Right Questions

Master Networkers Ask the Right Questions

People like to talk about themselves. Furthermore, people refer business to people they like. Therefore when networking, remember the quote from the Greek philosopher, Epictetus (c. 50 – 135 AD). “We have two ears and one mouth so that we can listen twice as much as we speak”. When networking, give yourself the time to truly listen to others when they are explaining what their business is all about. Everyone has a story, so find out what their story is.  By listening to them explain their story with genuine interest, you are making a real connection with them. With this initial introduction, you are building an atmosphere of trust and rapport right from the start. All it takes is asking the right questions when you are networking with someone for the first time.

Here are the five right questions to ask when networking that will keep the conversation rolling, set you apart from other networkers, and eventually lead to referrals:

1) What do you like best about what you do?

“What do you do?” is one of the first questions most people ask when networking. Therefore, when somebody begins their networking with the statement about “what they do” with me, I usually follow-up with, “That is interesting. What do you like best about what you do?” This leads to a deeper understanding while you learn about their business as the conversation flows naturally to the next question.

2) You mentioned that you were in [industry]. What got you started in that field?

This question allows them to talk about their personal history and goals. Furthermore, you learn what sparked their career interest and led them to where they are today. It also provides insight into their dedication to their profession and how proficient they are at it. Finally, as the relationship builds over time, you begin to see ways that you might be able to provide referrals to them for their products or services from people you know. However, you need to understand how and when they network their business.

3) Where else do you usually network?

I determined years ago through personal research that people who say they are successful with networking spend on average 6.3 hours per week networking with others. Furthermore, the people who say that networking doesn’t work for them reported spending on average less than two hours per week networking. So the people who are out there and they’re successful at this, they’re networking in other places, so asking this question is a great way to find out good places to network (in addition to OR along with BNI). Therefore, this question is a great way to learn about other networking events in your area that you may be missing. Finally, this question is a great opportunity to refer them to visit a local BNI chapter meeting (online or in-person) near them or to other networking groups that you are in. Now that you are building rapport with them, it is time to learn about some of the current problems they are experiencing in their business.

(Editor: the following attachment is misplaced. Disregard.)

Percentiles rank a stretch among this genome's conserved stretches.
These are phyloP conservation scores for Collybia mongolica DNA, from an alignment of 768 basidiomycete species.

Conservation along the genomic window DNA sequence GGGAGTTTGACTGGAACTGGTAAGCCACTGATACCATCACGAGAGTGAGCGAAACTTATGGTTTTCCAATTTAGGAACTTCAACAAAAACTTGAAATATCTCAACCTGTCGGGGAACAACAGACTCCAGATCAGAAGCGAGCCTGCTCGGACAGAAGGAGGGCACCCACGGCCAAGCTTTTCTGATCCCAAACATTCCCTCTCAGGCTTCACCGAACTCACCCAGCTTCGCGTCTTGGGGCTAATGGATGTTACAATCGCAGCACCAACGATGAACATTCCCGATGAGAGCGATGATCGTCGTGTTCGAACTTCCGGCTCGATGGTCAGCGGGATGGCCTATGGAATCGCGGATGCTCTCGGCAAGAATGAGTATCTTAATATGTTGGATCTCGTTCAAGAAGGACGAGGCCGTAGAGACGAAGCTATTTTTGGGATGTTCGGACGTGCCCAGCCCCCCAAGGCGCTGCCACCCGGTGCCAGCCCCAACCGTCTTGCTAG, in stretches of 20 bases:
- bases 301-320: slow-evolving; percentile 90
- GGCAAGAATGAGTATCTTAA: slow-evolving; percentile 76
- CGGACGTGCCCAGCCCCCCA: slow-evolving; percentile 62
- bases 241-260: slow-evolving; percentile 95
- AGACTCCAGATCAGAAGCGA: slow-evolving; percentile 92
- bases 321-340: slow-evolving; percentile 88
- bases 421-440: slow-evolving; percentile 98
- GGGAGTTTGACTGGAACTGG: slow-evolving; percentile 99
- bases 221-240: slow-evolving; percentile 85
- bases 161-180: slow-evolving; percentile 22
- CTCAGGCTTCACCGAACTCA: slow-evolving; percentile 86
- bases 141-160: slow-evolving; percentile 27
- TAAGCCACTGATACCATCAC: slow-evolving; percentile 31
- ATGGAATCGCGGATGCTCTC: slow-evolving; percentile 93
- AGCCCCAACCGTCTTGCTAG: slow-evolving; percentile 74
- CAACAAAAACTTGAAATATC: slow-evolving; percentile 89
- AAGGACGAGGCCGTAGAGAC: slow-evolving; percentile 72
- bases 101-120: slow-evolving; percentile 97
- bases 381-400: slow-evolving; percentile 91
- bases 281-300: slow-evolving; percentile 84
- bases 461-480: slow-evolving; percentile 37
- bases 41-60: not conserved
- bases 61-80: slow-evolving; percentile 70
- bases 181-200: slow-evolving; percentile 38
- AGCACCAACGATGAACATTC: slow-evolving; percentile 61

4) What are some of your biggest challenges?

This question strengthens the rapport you have with them. It is an opportunity to give them a referral when they share with you their current challenges. You can say, “Hey, I know somebody who might be able to help you with that”. Please remember that this is NOT an opportunity to sell to them. Do not attempt to close a personal deal before the two of you have established your credibility between each other. At this stage, it is only an opportunity to find ways to help them.

5) How can I help you?

Only ask this question if the conversation has gone well so far and you believe that this person is someone you would like to have in your business network too. If not, do not ask this question. However, being helpful is the best way to start building a solid relationship. This final question demonstrates that you have the other person’s interests in your mind and that you are willing to help them to grow their business. Therefore, it is an excellent way to build the credibility necessary for a valuable networking partnership.